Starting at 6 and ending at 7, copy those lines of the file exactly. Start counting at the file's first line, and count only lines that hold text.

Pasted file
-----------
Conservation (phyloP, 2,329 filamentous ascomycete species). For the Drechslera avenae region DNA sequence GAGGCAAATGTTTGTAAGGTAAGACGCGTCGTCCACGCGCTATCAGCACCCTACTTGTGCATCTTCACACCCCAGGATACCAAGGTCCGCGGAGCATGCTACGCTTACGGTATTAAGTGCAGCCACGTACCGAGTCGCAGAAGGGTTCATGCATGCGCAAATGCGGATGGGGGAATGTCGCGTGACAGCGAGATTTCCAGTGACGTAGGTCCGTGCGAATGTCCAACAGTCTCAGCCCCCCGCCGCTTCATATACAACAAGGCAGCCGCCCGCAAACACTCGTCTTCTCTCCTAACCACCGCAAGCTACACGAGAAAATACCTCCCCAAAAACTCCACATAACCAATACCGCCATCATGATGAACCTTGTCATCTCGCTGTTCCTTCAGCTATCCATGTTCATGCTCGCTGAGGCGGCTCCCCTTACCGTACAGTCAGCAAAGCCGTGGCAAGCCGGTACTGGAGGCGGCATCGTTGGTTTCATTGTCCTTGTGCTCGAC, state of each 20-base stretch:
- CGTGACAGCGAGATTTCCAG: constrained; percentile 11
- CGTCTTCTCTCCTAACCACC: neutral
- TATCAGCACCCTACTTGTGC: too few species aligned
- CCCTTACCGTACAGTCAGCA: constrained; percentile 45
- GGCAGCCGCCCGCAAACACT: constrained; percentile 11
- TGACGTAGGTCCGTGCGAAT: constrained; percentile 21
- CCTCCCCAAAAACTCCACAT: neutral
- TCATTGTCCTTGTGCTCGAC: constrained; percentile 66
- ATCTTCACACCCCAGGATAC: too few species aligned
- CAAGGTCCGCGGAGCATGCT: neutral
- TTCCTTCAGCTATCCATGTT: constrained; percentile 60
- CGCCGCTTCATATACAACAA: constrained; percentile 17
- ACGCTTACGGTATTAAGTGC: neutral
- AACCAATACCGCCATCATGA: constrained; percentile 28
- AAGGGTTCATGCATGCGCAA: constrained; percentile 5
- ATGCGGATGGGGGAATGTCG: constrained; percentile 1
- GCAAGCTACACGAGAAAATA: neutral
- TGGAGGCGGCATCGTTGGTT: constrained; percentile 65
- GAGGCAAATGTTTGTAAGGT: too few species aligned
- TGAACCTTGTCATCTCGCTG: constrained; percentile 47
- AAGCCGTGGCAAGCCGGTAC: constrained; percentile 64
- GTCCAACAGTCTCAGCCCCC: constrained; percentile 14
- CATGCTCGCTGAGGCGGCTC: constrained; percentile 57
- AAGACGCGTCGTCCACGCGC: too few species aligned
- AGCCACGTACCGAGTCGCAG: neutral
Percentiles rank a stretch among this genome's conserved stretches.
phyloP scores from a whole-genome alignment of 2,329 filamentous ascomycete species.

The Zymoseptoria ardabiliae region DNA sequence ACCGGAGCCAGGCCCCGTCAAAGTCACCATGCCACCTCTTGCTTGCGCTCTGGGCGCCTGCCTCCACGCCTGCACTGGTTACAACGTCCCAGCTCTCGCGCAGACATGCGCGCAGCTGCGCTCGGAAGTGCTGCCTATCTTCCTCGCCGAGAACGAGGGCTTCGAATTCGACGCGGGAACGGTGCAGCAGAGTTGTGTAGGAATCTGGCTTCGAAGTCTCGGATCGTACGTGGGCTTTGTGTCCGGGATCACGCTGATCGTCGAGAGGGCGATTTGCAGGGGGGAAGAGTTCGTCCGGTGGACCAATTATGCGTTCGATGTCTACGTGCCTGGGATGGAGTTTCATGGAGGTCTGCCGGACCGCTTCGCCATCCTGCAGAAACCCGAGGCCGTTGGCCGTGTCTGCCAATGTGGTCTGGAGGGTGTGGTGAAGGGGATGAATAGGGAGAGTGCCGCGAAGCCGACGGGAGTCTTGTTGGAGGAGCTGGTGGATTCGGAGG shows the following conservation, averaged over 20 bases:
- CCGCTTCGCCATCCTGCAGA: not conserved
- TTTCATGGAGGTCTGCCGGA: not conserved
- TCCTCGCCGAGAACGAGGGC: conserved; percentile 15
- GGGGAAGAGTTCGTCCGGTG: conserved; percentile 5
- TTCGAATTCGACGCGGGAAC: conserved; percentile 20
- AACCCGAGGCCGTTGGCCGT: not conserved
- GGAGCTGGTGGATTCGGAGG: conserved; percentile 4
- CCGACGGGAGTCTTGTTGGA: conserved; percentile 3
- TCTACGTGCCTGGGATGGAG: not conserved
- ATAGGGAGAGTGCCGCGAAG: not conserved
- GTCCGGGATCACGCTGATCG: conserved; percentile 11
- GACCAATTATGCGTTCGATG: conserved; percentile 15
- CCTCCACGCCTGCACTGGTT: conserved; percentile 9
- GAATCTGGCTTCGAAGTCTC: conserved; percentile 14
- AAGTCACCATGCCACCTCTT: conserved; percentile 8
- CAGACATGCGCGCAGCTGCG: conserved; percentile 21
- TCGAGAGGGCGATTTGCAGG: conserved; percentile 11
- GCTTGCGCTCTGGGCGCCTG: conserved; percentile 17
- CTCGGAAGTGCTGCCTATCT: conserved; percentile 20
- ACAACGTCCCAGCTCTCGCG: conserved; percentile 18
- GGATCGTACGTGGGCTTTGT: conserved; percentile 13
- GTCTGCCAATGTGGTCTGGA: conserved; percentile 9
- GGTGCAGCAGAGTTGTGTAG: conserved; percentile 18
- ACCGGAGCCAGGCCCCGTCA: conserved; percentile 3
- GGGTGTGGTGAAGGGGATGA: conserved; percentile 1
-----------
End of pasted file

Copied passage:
- GGCAGCCGCCCGCAAACACT: constrained; percentile 11
- TGACGTAGGTCCGTGCGAAT: constrained; percentile 21